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World Bank:  Peace Depends on Narrowing Gap Between Rich and Poor


World Bank president James Wolfensohn Thursday said there won't be peace in the world until the widening income gap between rich and poor is narrowed. Mr. Wolfensohn spoke at a forum on the effectiveness of foreign assistance at Washington's Johns Hopkins University.

Mr. Wolfensohn says in the aftermath of September 11 there is a growing recognition that poverty is a cause of violent conflict. Arguing that rich and poor countries are united in striving to eradicate poverty, the World Bank president said the world won't be peaceful until something is done to improve equity and social justice.

"Particularly at a time when we now have six billion people on the planet, five billion of whom live in developing countries," he said. "And in 25 years we'll have eight billion people on the planet where seven billion live in developing countries. And 25 years later nine billion people where eight billion will live in developing countries. You can not look at the world in a sanguine look that everything is the same against that set of demographics."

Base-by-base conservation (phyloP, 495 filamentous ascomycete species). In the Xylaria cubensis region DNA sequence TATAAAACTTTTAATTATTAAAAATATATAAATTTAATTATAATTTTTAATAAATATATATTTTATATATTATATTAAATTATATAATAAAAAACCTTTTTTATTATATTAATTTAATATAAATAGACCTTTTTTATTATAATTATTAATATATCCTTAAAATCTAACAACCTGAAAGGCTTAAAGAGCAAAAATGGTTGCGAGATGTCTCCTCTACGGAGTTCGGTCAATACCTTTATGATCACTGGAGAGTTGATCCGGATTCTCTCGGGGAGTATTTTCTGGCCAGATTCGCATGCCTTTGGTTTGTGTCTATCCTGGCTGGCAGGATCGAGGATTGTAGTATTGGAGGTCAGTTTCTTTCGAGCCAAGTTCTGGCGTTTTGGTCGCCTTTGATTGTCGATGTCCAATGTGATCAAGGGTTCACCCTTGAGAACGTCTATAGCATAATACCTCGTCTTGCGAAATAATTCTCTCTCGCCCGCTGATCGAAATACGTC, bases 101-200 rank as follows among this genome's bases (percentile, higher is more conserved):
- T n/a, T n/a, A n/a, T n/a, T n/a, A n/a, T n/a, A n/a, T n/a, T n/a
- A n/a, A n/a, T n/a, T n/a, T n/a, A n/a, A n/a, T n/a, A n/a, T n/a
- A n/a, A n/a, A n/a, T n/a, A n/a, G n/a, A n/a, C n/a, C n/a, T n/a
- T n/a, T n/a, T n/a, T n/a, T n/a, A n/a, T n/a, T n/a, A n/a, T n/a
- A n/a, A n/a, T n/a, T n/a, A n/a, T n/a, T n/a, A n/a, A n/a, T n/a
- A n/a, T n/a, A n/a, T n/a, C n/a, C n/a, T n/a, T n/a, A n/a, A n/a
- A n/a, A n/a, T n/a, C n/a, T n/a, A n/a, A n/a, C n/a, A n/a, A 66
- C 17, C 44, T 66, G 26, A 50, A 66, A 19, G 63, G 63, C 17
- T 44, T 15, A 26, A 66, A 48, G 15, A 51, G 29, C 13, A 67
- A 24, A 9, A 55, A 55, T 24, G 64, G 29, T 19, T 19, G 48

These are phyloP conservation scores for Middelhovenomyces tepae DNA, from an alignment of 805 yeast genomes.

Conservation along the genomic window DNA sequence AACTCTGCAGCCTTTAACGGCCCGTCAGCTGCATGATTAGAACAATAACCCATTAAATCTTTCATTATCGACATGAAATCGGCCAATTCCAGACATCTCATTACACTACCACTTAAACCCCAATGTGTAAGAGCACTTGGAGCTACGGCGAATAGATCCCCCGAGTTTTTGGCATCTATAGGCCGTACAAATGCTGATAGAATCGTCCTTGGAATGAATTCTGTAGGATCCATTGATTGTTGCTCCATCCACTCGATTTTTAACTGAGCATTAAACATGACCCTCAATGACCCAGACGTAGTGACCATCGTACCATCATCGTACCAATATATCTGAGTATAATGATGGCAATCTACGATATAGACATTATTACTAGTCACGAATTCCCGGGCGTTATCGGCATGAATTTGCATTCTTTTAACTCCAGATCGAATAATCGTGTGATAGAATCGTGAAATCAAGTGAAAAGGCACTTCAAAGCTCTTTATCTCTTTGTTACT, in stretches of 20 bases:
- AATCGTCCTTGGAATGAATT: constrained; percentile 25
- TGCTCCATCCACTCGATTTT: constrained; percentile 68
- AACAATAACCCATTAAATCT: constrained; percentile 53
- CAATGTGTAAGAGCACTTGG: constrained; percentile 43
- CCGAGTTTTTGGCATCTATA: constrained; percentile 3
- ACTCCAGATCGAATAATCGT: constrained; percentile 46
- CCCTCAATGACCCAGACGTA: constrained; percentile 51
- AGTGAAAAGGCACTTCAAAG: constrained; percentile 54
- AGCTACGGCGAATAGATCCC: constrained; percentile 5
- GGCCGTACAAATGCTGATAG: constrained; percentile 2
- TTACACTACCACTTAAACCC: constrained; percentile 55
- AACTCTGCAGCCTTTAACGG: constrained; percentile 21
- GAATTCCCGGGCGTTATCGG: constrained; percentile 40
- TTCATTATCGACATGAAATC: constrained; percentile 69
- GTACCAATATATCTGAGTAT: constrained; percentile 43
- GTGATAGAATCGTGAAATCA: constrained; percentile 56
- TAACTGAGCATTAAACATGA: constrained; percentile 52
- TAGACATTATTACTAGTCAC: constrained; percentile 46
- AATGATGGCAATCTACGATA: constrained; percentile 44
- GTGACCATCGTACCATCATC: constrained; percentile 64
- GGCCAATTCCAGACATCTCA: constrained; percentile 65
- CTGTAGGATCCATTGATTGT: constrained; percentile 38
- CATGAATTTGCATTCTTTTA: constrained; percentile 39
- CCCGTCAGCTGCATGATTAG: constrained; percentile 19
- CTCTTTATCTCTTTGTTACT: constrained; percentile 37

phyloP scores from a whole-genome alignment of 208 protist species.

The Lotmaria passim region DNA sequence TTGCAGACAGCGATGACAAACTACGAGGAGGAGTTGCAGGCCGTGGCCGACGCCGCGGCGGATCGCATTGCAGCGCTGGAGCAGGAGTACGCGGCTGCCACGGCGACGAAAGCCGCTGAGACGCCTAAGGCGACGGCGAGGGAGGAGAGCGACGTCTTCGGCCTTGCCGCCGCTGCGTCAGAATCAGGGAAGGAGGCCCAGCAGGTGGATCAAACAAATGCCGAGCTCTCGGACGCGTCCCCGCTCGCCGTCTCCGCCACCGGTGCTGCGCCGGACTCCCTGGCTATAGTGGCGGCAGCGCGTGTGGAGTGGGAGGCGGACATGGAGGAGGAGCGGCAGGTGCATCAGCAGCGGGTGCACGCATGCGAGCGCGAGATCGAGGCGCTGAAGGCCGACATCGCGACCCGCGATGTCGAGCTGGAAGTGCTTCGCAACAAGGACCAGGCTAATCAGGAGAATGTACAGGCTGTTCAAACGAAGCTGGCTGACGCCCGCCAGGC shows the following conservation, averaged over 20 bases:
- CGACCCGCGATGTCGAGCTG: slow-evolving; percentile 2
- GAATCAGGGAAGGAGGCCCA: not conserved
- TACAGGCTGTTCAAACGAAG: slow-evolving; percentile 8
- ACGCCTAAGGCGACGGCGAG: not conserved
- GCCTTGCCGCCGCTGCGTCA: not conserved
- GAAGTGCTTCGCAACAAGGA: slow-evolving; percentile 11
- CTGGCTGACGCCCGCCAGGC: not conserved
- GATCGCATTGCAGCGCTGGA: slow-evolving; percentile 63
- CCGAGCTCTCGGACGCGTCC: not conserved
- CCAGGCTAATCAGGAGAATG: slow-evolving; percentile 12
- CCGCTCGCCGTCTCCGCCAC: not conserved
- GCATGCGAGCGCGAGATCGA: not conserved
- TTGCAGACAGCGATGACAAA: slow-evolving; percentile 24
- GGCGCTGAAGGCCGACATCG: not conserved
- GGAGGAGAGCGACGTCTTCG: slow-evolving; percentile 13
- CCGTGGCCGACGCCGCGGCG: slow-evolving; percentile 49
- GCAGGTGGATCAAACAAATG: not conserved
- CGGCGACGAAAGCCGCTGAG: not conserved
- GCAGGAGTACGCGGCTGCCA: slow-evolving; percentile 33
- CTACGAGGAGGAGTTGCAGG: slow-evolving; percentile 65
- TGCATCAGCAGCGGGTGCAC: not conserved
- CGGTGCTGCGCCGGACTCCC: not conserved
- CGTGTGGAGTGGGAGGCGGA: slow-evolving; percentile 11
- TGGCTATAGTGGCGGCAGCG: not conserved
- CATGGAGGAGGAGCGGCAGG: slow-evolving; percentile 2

The World Bank says a person is in poverty if his income is below two dollars a day or $800 a year.

The conference stressed the need to measure the effectiveness of development assistance, which is generally regarded as wasteful by taxpayers in industrial countries. Pietro Veglio is the Swiss executive director at the World Bank. He cites the example of a public opinion survey of improved performance of the health care system in Kyrgystan as one way to measure aid effectiveness.

"Peoples perception is that there is an important change, a very important change [since receiving a World Bank health sector loan]," he said. "Treatments are cheaper now. Patients now know in advance how much they have to pay. Drugs are generally available in the hospital. People do not anymore have to search and buy them in pharmacies outside the hospital."

Conference participants emphasized the need for greater coordination among aid donors. They said developing countries accept that they must fight corruption, strengthen the rule of law and improve the efficiency of their institutions and financial systems.

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